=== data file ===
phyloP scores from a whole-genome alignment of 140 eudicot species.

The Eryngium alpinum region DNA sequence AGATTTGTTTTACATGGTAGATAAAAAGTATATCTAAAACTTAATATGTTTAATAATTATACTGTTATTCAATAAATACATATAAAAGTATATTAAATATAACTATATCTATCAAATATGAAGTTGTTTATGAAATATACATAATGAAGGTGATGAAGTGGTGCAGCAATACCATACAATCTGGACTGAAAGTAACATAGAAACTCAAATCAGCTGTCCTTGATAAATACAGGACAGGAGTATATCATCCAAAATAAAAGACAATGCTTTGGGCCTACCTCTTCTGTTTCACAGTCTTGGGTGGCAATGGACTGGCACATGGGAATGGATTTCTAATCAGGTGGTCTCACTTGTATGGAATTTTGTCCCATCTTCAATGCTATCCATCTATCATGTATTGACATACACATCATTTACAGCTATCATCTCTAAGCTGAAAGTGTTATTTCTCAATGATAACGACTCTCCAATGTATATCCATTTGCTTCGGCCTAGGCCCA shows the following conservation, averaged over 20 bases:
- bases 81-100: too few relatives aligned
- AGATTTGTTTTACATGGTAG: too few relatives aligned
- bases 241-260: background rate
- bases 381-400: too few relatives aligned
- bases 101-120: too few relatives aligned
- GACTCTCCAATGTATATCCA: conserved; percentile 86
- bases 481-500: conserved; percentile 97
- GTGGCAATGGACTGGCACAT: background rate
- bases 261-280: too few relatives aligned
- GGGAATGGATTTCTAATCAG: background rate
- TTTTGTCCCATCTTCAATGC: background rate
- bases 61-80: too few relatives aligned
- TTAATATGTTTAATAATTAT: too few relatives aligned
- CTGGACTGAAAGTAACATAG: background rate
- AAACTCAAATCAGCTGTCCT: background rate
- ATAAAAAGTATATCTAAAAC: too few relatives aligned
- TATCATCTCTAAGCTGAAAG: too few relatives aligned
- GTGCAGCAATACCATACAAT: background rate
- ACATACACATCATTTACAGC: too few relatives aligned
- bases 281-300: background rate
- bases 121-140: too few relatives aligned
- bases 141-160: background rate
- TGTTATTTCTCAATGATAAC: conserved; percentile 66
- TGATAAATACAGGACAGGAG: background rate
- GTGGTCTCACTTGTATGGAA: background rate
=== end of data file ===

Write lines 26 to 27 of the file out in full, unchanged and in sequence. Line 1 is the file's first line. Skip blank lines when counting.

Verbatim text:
- TGATAAATACAGGACAGGAG: background rate
- GTGGTCTCACTTGTATGGAA: background rate